August 4, 2020 — Bringing solar energy to 10 Croatia cities will create up to 8,000 green jobs annually, through community-led energy transition.
The aim of the SOL4ALL project, funded by the European Institute of Innovation and Technology (EIT) Climate KIC Cities Accelerator Program, is to accelerate the post COVID-19 recovery. They plan to install 1,000 solar photovoltaic systems on the roofs of urban households, according to Emanuela Barbirogilio for Forbes.
As European countries plan their recovery from COVID-19, the program helps citizens rebuild in a more resilient manner. EIT Climate-KIC selected a total of 11 projects across Europe to receive funding through the Pandemic Response Projects. Along with the Venture Support Instrument, these projects are part of the €60 million EIT Crisis Response Initiative launched in May.
Solar Power Integral to EU COVID-19 Recovery
“We learned from this crisis that we cannot afford to go back to business-as-usual. That’s why acting on climate change by innovation is integral to the European recovery plan,” explains EIT Climate-KIC’s CEO Kirsten Dunlop. “I’m very impressed by the quality of the submissions. I also believe that the successful projects have a great potential to mitigate the socio-economic impact of COVID-19. They support job creation and unlock opportunities to create systems resilience in the European Union and advance the green recovery.”
EIT covered 85% of the total budget for SOL4ALL, which amounts to €121.000. Construction began in July and installing the 300 KW panels will take about six months.
Partners include Croatian green energy cooperative Zelena energetska zadruga (ZEZ), Slovenian institute for sustainable development e-Zavod, and German start-up ZOLAR.
“We engaged and mobilized the community by identifying stakeholders. Therefore, we reached out to households, unemployed people, solar entrepreneurs and companies,” reveals Melani Furlan, community energy specialist and project manager at ZEZ.
Cooperatives Connect Households and Entrenpreneurs
“The business model for community-led solarization incorporated local solar cooperatives as a key element. Cooperatives act as community energy hubs, connecting private households willing to invest in rooftop solar with local entrepreneurs in solar energy. We can use these local hubs to strengthen local resilience in the long run.”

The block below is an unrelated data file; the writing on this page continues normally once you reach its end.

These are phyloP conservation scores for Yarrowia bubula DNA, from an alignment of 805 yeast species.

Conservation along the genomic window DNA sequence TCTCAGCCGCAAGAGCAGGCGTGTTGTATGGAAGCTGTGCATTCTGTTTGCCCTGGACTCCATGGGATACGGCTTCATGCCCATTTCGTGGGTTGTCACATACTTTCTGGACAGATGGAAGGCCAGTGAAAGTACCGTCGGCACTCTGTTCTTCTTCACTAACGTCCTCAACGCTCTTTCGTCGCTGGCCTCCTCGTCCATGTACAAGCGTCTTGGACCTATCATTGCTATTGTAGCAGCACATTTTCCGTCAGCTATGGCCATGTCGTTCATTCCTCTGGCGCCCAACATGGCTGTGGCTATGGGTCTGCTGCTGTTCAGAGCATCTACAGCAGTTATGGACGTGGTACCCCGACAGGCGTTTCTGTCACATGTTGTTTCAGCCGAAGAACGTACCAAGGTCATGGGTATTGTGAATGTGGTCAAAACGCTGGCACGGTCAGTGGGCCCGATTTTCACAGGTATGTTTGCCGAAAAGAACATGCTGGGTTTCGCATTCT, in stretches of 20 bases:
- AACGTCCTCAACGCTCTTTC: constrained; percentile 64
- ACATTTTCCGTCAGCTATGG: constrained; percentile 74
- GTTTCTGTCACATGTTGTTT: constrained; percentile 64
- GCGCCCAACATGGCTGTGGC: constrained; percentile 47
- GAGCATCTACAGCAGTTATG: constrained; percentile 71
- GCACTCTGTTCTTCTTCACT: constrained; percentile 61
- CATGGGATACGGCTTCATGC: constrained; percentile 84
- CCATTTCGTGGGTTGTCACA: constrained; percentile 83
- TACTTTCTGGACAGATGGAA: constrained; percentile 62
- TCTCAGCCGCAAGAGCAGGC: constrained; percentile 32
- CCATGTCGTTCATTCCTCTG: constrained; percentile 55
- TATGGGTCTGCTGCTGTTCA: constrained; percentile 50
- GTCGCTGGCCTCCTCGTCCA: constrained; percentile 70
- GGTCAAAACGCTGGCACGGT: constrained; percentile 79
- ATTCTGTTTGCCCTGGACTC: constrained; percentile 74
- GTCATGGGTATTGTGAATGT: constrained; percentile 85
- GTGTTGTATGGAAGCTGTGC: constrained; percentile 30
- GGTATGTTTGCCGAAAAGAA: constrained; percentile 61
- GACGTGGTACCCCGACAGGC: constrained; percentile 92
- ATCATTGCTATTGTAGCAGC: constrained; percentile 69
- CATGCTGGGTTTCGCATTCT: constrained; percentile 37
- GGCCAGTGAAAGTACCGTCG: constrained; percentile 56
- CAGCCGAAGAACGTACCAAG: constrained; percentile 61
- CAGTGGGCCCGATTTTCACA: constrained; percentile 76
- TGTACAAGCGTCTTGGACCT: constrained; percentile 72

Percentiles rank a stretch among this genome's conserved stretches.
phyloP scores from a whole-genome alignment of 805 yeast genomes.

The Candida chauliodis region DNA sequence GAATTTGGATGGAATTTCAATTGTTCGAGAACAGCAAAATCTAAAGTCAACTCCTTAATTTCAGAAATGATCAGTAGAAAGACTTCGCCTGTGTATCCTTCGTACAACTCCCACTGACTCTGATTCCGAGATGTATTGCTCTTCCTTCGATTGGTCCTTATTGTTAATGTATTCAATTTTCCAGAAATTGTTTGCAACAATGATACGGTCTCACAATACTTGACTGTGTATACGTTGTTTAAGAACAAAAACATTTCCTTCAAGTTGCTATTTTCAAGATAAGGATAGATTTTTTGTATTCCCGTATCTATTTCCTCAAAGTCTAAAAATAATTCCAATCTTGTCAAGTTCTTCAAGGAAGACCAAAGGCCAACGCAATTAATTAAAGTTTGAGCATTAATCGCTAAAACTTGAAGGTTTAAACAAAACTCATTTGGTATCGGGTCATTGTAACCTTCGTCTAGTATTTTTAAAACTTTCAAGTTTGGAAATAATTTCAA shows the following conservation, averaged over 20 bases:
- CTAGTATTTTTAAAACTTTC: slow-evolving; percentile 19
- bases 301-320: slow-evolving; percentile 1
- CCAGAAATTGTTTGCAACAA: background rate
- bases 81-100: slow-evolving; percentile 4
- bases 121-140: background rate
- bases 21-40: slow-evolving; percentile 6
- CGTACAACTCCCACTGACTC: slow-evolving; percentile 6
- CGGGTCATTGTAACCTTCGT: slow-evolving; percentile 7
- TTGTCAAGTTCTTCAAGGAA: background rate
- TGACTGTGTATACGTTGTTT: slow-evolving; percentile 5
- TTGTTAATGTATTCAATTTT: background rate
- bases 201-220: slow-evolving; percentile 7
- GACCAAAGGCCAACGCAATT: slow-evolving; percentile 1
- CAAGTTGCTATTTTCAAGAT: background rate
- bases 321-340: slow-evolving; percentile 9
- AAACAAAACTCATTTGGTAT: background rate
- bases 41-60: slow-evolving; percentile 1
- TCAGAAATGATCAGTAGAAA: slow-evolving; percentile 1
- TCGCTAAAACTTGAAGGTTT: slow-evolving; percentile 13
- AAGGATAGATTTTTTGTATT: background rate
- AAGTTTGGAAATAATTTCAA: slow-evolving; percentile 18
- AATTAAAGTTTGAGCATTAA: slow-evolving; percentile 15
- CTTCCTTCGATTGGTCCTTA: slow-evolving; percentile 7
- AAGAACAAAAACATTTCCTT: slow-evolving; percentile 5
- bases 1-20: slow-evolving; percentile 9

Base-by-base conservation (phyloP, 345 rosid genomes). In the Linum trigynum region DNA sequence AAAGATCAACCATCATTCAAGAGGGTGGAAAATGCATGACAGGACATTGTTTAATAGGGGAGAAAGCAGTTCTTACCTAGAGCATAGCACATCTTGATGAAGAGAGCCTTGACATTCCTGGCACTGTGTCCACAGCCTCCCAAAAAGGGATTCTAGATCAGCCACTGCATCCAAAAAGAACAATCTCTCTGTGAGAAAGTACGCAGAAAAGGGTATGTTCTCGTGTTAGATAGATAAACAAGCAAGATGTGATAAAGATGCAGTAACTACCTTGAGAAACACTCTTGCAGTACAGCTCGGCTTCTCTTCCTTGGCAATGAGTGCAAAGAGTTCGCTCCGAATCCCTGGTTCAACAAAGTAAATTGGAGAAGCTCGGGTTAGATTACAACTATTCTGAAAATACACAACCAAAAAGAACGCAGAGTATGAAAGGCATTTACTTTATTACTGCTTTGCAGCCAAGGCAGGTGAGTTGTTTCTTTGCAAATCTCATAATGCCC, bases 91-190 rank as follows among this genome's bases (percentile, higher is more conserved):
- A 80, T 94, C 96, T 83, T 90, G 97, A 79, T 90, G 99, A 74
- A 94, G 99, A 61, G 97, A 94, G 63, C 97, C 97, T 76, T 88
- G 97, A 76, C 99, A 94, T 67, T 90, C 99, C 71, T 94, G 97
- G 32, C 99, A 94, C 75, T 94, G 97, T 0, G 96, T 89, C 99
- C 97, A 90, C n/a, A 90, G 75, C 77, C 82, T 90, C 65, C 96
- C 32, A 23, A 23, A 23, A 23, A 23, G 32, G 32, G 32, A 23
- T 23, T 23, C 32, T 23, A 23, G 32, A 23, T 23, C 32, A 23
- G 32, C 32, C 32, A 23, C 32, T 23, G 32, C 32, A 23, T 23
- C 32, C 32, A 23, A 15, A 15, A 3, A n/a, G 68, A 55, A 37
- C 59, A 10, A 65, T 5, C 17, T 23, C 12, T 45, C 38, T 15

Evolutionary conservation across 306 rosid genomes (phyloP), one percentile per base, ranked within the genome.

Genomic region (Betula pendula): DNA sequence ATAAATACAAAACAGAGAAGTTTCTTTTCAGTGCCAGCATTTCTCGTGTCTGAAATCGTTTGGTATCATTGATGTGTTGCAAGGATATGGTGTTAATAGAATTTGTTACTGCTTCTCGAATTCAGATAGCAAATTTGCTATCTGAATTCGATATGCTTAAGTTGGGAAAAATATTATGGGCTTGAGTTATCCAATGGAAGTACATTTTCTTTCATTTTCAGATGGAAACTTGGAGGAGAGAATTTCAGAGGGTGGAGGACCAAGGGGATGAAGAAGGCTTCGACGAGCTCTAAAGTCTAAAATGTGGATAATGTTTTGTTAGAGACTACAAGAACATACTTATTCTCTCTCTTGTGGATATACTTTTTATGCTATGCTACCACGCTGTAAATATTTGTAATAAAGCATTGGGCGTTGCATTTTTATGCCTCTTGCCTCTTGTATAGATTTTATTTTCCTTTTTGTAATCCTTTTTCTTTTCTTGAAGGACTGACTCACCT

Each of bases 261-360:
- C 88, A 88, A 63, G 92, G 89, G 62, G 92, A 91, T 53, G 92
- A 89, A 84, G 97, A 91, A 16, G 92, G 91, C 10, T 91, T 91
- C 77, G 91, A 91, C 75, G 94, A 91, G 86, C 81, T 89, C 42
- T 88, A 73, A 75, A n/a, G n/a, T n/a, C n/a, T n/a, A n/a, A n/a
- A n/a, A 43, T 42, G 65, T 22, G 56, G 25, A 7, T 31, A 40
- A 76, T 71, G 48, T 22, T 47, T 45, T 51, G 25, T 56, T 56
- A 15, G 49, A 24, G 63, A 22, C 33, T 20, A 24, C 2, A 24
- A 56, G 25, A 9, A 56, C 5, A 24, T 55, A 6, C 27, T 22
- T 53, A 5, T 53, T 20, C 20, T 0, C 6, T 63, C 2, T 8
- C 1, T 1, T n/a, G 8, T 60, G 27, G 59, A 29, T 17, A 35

By the end of 2020, ZEZ hopes to involve at least 1,000 citizens, train 30 installers and solar ambassadors, establish two solar cooperatives and engage two neighboring countries. During the project, they will launch a national campaign for solar energy and connect with the National Fund Call.
The new solar ‘toolkit’ will focus on unemployed people who lost their jobs during the COVID-19 crisis. And the strategy would entail an investment of €10-15 million each year.
Croatia Job Loss May Reach 160,000 by 2021
By May 2020, about 25,000 people in Croatia lost their jobs because of the pandemic. And forecasts indicate 160,000 more will become unemployed in the next months. By 2021, unemployment may peak at 26 percent, and large numbers of young educated people will continue to emigrate.
Currently, Croatia is highly energy dependent and imported energy accounts for over 53% of total consumption.
Additionally, SOLVIS, the country’s largest solar PV manufacturer, exports most of their product. In fact, Croatia has one of the lowest shares of photovoltaic power in its electricity portfolio among EU member states.
With the implementation of projects like SOL4ALL, annual carbon emissions will fall by 467,000 TCO2.
“I think the biggest challenge is showing that Croatia and Slovenia are ideal candidates for selling solar power to utility companies. Then, utility companies can sell this energy to other customers. They can also find partners needed to carry out the project, in terms of finance, engagement, social support and political expertise,” explains Thomas Osdoba, senior advisor at EIT Climate-KIC.
Croatia Solar Investment Could Create 3,000 to 8,000 Jobs
“We are trying to show that Croatia and Slovenia can quickly embrace innovation, which many cities are still struggling to address. They can consolidate and work together as a cooperative. Furthermore, this demonstrates how to move faster and incorporate renewable energy into the electricity blend. Everybody needs a boost in this direction, even leaders like Germany or Portugal.”
Presently, Croatia has about 54 MW of installed solar photovoltaic capacity. The Croatia Energy Strategy envisages 768 MW by 2030 and 2,700 MW by 2050.
“We are encouraging cities and citizens to support the 2,700 MW target so we can reach it sooner than 2050,” Furlan adds. “Anticipated investment is in the range of €600-900 and would create between 3,000 and 8,000 green jobs annually.”
Cities have been hit most by the crisis, due to urban energy drought and a service-centered economy. However, Osdoba believes that local communities are “ready to start and lead the transformation process towards clean energy.”
Follow our Business page to keep updated on solar power initiatives and developments in Croatia. Check out the EIT Climate-KIC page for Croatia here. Finally, the Croatia Green Energy Cooperative (Zelena energetska zadruga) page is here.